2021-07-29, 13:50–14:00 (UTC), Green
Aquaculture, or the farmed production of fish and shellfish, has grown rapidly, from supplying just 7% of fish for human consumption in 1974 to more than half in 2016. Sustaining this rapid expansion requires data-driven management of the production process and environmental impacts. This talk presents a machine-learning-based exploration of environmental and fish behaviour datasets collected at three salmon farms in Norway, Scotland, and Canada using AutoML tools in Julia.
Data generated on modern aquaculture farms extend across a wide variety of forms. In situ sensors sample large numbers of environmental variables such as temperature, current velocity, dissolved oxygen (DO), chlorophyll and salinity. Remotely-sensed environmental data can sample much larger spatial domains and can be at the bay-scale – from land-based sensors such as CODAR-type HF radar – or at the global scale from satellite-based monitoring system. Informing on farm operations also requires sampling of animal variables such as size, clustering behaviour, and movement, and this is typically done using underwater technologies such as hydroacoustic technology, video monitoring, and aerial drone imagery. Further, there are large datasets of pertinent variables that are generated by numerical models such as weather or ocean circulation products. These datasets constitute huge data volumes with distinct characteristics. Integrating and extracting information from these disparate data sources (in scalable manner) are key to encapsulating the full dynamics of the farm environment and enabling effective management.
This paper presents an analysis of environmental and fish behaviour datasets collected at three salmon farms in Norway, Scotland, and Canada. Information on fish behaviour were collected using hydroacoustic sensors that sampled the vertical distribution of fish in a cage at high spatial and temporal resolution, while a network of environmental sensors characterised local site conditions. We present an analysis of the environmental and hydroacoustic datasets using the Julia open-source packages we developed: data were preprocessed and curated into time-aligned matrix form using TSML (https://github.com/IBM/TSML.jl), and machine learning pipelines were identified and implemented using Lale (https://github.com/IBM/Lale.jl).
Analysis enabled a quantitative investigation of the effects of environmental conditions on fish response together with information on drivers of anomalous fish response. Results demonstrated pronounced temporal variations in fish distribution as dictated by factors such as diurnal patterns, dynamics (currents and winds), and oxygen and temperature variations. Diurnal patterns driven by natural changes in light intensity were broadly similar across sites although this trend was ameliorated at the Norwegian site which was located inside the Arctic circle and experience 24 hours of daylight during summer months. Generally, fish occupied a deeper position in the cage during the day and were more tightly clustered; while at night, fish utilised more of the cage volume and were at a higher average position.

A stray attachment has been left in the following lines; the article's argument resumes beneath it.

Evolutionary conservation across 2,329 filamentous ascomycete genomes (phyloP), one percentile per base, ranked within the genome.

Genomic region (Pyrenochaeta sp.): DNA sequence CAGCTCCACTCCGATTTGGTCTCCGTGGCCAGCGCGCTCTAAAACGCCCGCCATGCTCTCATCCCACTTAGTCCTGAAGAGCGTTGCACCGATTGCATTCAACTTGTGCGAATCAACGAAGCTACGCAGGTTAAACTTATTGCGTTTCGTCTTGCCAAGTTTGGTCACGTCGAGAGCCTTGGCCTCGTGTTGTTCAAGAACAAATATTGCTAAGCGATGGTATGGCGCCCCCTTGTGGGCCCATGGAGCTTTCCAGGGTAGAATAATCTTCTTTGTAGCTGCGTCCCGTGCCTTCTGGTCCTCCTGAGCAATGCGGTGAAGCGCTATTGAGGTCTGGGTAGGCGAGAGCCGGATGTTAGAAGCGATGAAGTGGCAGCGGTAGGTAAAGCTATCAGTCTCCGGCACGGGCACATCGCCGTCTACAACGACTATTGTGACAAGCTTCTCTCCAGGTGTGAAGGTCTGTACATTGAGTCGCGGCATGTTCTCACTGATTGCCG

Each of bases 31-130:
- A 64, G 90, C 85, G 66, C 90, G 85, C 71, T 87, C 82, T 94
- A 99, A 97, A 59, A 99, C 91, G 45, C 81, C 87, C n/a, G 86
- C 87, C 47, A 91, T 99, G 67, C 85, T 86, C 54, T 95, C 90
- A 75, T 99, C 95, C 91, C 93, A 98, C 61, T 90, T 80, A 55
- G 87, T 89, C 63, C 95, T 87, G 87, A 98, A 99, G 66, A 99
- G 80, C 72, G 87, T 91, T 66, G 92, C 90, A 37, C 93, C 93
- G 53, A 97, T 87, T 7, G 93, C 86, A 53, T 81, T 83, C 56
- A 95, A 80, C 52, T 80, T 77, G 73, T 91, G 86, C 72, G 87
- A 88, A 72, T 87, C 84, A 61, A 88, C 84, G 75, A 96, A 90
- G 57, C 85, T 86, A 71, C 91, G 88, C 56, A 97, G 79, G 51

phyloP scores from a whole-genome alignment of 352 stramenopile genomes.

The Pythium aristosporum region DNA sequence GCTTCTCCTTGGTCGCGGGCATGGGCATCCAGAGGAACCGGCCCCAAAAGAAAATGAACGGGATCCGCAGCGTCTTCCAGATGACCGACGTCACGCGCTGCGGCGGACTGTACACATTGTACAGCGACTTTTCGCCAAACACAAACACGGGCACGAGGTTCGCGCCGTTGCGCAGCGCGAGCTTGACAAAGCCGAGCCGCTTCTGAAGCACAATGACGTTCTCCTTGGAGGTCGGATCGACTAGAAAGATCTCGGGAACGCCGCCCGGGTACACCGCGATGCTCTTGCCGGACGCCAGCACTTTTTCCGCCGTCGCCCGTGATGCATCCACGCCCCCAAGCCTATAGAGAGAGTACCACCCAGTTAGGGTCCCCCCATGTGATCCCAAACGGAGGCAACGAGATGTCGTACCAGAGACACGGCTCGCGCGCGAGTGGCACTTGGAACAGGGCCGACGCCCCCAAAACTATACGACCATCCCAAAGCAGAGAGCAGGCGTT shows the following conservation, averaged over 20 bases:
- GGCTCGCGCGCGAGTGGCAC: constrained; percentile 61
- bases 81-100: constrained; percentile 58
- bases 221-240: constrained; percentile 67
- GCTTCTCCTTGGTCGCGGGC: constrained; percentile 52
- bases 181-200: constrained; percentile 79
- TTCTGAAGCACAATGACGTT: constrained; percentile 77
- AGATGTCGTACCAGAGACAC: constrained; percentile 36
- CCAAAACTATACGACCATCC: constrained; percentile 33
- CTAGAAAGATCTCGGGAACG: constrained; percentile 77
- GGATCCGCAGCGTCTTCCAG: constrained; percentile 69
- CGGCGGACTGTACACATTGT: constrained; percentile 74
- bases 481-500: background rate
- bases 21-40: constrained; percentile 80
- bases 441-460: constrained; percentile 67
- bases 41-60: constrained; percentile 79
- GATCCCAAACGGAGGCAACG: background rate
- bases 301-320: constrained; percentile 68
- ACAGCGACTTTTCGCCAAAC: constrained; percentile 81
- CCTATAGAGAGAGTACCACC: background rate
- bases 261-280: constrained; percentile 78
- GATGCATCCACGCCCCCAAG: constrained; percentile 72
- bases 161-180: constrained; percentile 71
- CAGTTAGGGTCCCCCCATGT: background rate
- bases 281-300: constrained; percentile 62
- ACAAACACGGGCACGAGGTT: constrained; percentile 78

Analysis indicated that temperature was the primary environmental driver at two of the three sites. Temperature in the warmer summer months exhibited pronounced stratification before returning to a well-mixed temperature profile in September and October. During these stratified periods there was a tendency for fish to cluster to the warmer, upper portion of the cage and avoid colder temperatures. On the other hand, in reasonably homogeneous environments where temperature varies little with depth (such as at the Canada site during autumn), temperature did not influence the vertical distribution of salmon.
Variation in oxygen levels were most pronounced at the Canada site which showed consistently lower values than at other sites. Feature importance analysis indicated that dissolved oxygen values were the most important contributor to fish behaviour and in particular during periods of lower oxygen levels, a pronounced response was noted. Analysis indicated that fish moved towards the surfaces when values drop below 7mgL-1 which is in line with literature which reports reduced appetites and feeding in Atlantic salmon when values drop below this threshold.
Results presented in this paper indicate pronounced differences between sites and the need to consider these variations for farm management. One could readily use this analysis to quantify the difference between sites, and further to identify the fundamental drivers to these variations. This could be particularly valuable when comparing different farm systems such as inshore and offshore and the associated operational implications.
I am a research scientist at the IBM Research working on the following areas: AutoML, AutoAI, RL/ML Optimization, and Decision Optimization.
Fearghal O’Donncha is a research scientist at IBM Research — Ireland. His work focuses on applying simulation models, analytics, and machine learning techniques to assist industry operations. This encompasses developing and deploying simulation-based models, integrating sensor data from a variety of IoT platforms, developing AI-based models that extract value from sensor or expert data, and optimizing these tools to a variety of HPC and cloud-based platforms. He is an adjunct faculty member at the National University of Ireland, Galway.